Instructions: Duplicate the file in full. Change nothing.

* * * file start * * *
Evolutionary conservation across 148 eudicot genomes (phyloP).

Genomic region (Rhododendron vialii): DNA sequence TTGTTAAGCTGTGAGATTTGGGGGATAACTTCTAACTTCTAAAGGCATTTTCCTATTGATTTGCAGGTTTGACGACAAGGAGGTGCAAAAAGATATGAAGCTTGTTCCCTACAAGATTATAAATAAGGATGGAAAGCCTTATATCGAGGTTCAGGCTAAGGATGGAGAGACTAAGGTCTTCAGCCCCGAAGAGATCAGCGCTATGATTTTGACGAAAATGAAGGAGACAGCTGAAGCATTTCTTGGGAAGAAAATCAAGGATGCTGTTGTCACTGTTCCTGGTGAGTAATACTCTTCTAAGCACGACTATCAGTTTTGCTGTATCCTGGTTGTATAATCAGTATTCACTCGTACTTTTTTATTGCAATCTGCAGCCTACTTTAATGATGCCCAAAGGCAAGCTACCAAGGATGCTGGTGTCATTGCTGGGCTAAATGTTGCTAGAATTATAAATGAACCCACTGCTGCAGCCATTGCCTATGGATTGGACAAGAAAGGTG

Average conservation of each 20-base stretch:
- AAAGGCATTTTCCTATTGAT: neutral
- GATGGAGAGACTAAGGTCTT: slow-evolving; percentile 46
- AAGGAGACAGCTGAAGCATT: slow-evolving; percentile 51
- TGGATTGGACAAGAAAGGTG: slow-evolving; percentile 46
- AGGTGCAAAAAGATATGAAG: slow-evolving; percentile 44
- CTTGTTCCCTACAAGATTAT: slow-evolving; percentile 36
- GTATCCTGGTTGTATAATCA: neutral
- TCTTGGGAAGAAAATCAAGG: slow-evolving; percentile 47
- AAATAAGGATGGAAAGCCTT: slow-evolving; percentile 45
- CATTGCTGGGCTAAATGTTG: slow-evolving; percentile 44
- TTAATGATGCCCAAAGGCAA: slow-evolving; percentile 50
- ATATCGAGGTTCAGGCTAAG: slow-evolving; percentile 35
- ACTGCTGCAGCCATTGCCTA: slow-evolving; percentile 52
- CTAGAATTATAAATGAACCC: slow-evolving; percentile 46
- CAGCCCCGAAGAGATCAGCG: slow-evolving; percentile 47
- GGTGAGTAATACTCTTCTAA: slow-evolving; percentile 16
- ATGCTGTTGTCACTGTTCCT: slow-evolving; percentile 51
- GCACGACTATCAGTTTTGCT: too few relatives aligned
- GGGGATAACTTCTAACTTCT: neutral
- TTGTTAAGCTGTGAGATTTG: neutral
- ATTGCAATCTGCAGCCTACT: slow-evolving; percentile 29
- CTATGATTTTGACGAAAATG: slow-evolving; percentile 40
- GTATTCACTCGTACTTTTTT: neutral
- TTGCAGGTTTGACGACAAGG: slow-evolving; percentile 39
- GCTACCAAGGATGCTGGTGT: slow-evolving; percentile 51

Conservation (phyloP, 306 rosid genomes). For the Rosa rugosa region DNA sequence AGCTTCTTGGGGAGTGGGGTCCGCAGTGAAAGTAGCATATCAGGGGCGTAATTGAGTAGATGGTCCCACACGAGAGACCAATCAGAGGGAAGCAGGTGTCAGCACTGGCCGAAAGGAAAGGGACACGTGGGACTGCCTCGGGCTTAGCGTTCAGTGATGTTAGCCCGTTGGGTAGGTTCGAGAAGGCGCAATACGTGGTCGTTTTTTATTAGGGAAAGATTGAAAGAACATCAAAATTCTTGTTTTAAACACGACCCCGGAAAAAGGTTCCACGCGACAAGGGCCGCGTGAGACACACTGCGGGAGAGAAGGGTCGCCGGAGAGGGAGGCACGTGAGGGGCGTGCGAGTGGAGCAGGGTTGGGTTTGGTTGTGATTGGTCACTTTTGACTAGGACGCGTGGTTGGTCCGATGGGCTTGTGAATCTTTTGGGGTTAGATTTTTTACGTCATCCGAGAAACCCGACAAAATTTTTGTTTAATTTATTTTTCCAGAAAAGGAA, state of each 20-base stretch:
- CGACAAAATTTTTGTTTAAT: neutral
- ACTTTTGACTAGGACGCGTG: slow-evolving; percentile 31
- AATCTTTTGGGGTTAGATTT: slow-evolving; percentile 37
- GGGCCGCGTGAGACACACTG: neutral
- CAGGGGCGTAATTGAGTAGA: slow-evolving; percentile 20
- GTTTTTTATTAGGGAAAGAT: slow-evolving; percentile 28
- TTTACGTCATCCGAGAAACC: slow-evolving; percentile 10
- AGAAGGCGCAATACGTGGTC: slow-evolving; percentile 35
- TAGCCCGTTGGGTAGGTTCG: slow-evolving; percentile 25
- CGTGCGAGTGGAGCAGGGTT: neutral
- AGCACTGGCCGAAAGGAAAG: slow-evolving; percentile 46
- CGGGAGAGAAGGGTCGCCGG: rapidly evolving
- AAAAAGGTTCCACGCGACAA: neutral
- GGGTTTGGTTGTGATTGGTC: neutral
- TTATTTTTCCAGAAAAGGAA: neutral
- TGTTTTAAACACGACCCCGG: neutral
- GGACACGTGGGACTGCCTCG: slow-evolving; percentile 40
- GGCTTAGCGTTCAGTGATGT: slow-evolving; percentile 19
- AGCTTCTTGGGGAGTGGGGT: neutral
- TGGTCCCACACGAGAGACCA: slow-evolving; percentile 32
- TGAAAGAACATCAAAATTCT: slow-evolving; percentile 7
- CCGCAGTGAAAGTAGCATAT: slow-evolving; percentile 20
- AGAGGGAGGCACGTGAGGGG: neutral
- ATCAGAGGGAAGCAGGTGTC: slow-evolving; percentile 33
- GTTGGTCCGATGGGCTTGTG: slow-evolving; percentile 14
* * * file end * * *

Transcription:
Evolutionary conservation across 148 eudicot genomes (phyloP).

Genomic region (Rhododendron vialii): DNA sequence TTGTTAAGCTGTGAGATTTGGGGGATAACTTCTAACTTCTAAAGGCATTTTCCTATTGATTTGCAGGTTTGACGACAAGGAGGTGCAAAAAGATATGAAGCTTGTTCCCTACAAGATTATAAATAAGGATGGAAAGCCTTATATCGAGGTTCAGGCTAAGGATGGAGAGACTAAGGTCTTCAGCCCCGAAGAGATCAGCGCTATGATTTTGACGAAAATGAAGGAGACAGCTGAAGCATTTCTTGGGAAGAAAATCAAGGATGCTGTTGTCACTGTTCCTGGTGAGTAATACTCTTCTAAGCACGACTATCAGTTTTGCTGTATCCTGGTTGTATAATCAGTATTCACTCGTACTTTTTTATTGCAATCTGCAGCCTACTTTAATGATGCCCAAAGGCAAGCTACCAAGGATGCTGGTGTCATTGCTGGGCTAAATGTTGCTAGAATTATAAATGAACCCACTGCTGCAGCCATTGCCTATGGATTGGACAAGAAAGGTG

Average conservation of each 20-base stretch:
- AAAGGCATTTTCCTATTGAT: neutral
- GATGGAGAGACTAAGGTCTT: slow-evolving; percentile 46
- AAGGAGACAGCTGAAGCATT: slow-evolving; percentile 51
- TGGATTGGACAAGAAAGGTG: slow-evolving; percentile 46
- AGGTGCAAAAAGATATGAAG: slow-evolving; percentile 44
- CTTGTTCCCTACAAGATTAT: slow-evolving; percentile 36
- GTATCCTGGTTGTATAATCA: neutral
- TCTTGGGAAGAAAATCAAGG: slow-evolving; percentile 47
- AAATAAGGATGGAAAGCCTT: slow-evolving; percentile 45
- CATTGCTGGGCTAAATGTTG: slow-evolving; percentile 44
- TTAATGATGCCCAAAGGCAA: slow-evolving; percentile 50
- ATATCGAGGTTCAGGCTAAG: slow-evolving; percentile 35
- ACTGCTGCAGCCATTGCCTA: slow-evolving; percentile 52
- CTAGAATTATAAATGAACCC: slow-evolving; percentile 46
- CAGCCCCGAAGAGATCAGCG: slow-evolving; percentile 47
- GGTGAGTAATACTCTTCTAA: slow-evolving; percentile 16
- ATGCTGTTGTCACTGTTCCT: slow-evolving; percentile 51
- GCACGACTATCAGTTTTGCT: too few relatives aligned
- GGGGATAACTTCTAACTTCT: neutral
- TTGTTAAGCTGTGAGATTTG: neutral
- ATTGCAATCTGCAGCCTACT: slow-evolving; percentile 29
- CTATGATTTTGACGAAAATG: slow-evolving; percentile 40
- GTATTCACTCGTACTTTTTT: neutral
- TTGCAGGTTTGACGACAAGG: slow-evolving; percentile 39
- GCTACCAAGGATGCTGGTGT: slow-evolving; percentile 51

Conservation (phyloP, 306 rosid genomes). For the Rosa rugosa region DNA sequence AGCTTCTTGGGGAGTGGGGTCCGCAGTGAAAGTAGCATATCAGGGGCGTAATTGAGTAGATGGTCCCACACGAGAGACCAATCAGAGGGAAGCAGGTGTCAGCACTGGCCGAAAGGAAAGGGACACGTGGGACTGCCTCGGGCTTAGCGTTCAGTGATGTTAGCCCGTTGGGTAGGTTCGAGAAGGCGCAATACGTGGTCGTTTTTTATTAGGGAAAGATTGAAAGAACATCAAAATTCTTGTTTTAAACACGACCCCGGAAAAAGGTTCCACGCGACAAGGGCCGCGTGAGACACACTGCGGGAGAGAAGGGTCGCCGGAGAGGGAGGCACGTGAGGGGCGTGCGAGTGGAGCAGGGTTGGGTTTGGTTGTGATTGGTCACTTTTGACTAGGACGCGTGGTTGGTCCGATGGGCTTGTGAATCTTTTGGGGTTAGATTTTTTACGTCATCCGAGAAACCCGACAAAATTTTTGTTTAATTTATTTTTCCAGAAAAGGAA, state of each 20-base stretch:
- CGACAAAATTTTTGTTTAAT: neutral
- ACTTTTGACTAGGACGCGTG: slow-evolving; percentile 31
- AATCTTTTGGGGTTAGATTT: slow-evolving; percentile 37
- GGGCCGCGTGAGACACACTG: neutral
- CAGGGGCGTAATTGAGTAGA: slow-evolving; percentile 20
- GTTTTTTATTAGGGAAAGAT: slow-evolving; percentile 28
- TTTACGTCATCCGAGAAACC: slow-evolving; percentile 10
- AGAAGGCGCAATACGTGGTC: slow-evolving; percentile 35
- TAGCCCGTTGGGTAGGTTCG: slow-evolving; percentile 25
- CGTGCGAGTGGAGCAGGGTT: neutral
- AGCACTGGCCGAAAGGAAAG: slow-evolving; percentile 46
- CGGGAGAGAAGGGTCGCCGG: rapidly evolving
- AAAAAGGTTCCACGCGACAA: neutral
- GGGTTTGGTTGTGATTGGTC: neutral
- TTATTTTTCCAGAAAAGGAA: neutral
- TGTTTTAAACACGACCCCGG: neutral
- GGACACGTGGGACTGCCTCG: slow-evolving; percentile 40
- GGCTTAGCGTTCAGTGATGT: slow-evolving; percentile 19
- AGCTTCTTGGGGAGTGGGGT: neutral
- TGGTCCCACACGAGAGACCA: slow-evolving; percentile 32
- TGAAAGAACATCAAAATTCT: slow-evolving; percentile 7
- CCGCAGTGAAAGTAGCATAT: slow-evolving; percentile 20
- AGAGGGAGGCACGTGAGGGG: neutral
- ATCAGAGGGAAGCAGGTGTC: slow-evolving; percentile 33
- GTTGGTCCGATGGGCTTGTG: slow-evolving; percentile 14